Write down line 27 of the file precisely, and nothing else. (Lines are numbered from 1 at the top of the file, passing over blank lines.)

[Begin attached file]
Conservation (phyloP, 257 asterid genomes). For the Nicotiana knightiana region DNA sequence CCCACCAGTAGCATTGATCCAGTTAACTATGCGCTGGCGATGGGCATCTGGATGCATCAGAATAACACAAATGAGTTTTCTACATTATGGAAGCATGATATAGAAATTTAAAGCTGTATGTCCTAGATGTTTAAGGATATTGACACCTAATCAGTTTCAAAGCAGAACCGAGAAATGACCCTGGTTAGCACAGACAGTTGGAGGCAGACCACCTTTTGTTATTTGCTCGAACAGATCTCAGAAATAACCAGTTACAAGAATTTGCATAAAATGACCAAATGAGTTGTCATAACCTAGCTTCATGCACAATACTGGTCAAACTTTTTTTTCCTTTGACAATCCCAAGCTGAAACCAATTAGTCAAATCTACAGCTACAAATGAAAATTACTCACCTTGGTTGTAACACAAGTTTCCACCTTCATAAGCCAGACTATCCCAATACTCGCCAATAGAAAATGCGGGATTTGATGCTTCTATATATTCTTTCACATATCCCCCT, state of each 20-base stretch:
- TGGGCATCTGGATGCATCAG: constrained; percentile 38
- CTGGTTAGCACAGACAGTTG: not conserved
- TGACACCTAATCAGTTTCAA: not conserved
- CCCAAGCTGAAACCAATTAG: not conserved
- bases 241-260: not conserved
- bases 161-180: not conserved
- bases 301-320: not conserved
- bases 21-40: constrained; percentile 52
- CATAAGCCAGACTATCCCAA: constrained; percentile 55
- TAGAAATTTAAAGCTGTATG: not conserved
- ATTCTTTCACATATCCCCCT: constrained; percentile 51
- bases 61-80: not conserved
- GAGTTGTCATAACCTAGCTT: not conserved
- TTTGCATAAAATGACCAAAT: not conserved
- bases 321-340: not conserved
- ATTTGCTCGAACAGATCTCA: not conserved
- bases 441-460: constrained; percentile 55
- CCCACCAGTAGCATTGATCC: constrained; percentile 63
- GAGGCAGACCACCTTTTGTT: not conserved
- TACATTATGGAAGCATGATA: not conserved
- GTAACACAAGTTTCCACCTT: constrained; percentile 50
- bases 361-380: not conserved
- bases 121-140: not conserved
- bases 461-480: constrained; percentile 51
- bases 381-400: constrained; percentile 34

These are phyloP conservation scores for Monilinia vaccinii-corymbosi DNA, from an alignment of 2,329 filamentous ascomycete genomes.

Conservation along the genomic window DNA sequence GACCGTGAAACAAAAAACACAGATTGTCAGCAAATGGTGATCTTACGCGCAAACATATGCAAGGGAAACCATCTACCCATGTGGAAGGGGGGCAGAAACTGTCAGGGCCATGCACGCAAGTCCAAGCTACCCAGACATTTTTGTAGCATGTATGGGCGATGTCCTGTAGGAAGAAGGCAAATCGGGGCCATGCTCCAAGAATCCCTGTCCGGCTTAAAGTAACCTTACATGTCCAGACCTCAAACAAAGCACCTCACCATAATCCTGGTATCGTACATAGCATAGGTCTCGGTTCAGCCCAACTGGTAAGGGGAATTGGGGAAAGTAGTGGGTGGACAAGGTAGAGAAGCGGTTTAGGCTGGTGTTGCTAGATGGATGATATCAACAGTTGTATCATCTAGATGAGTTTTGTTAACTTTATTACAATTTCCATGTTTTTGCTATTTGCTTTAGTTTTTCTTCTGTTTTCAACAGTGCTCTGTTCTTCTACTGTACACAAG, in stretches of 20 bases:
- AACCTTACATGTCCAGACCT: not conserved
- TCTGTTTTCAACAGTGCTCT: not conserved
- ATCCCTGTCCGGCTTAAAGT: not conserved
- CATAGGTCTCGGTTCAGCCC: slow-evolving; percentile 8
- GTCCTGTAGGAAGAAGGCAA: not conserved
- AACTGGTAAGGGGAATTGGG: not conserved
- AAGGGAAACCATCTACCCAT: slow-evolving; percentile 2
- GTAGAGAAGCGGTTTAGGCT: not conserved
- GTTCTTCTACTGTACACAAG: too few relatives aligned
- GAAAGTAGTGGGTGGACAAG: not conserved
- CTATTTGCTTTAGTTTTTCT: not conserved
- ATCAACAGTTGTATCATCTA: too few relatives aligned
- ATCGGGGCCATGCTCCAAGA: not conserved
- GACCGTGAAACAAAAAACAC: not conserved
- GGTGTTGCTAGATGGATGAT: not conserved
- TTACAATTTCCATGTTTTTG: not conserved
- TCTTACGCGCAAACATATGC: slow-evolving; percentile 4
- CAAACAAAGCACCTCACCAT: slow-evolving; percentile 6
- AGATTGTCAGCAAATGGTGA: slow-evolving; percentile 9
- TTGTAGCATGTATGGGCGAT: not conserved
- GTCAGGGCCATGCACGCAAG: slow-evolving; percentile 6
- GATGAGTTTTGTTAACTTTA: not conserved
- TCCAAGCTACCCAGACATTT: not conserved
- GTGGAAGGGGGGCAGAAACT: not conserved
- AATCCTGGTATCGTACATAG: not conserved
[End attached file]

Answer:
These are phyloP conservation scores for Monilinia vaccinii-corymbosi DNA, from an alignment of 2,329 filamentous ascomycete genomes.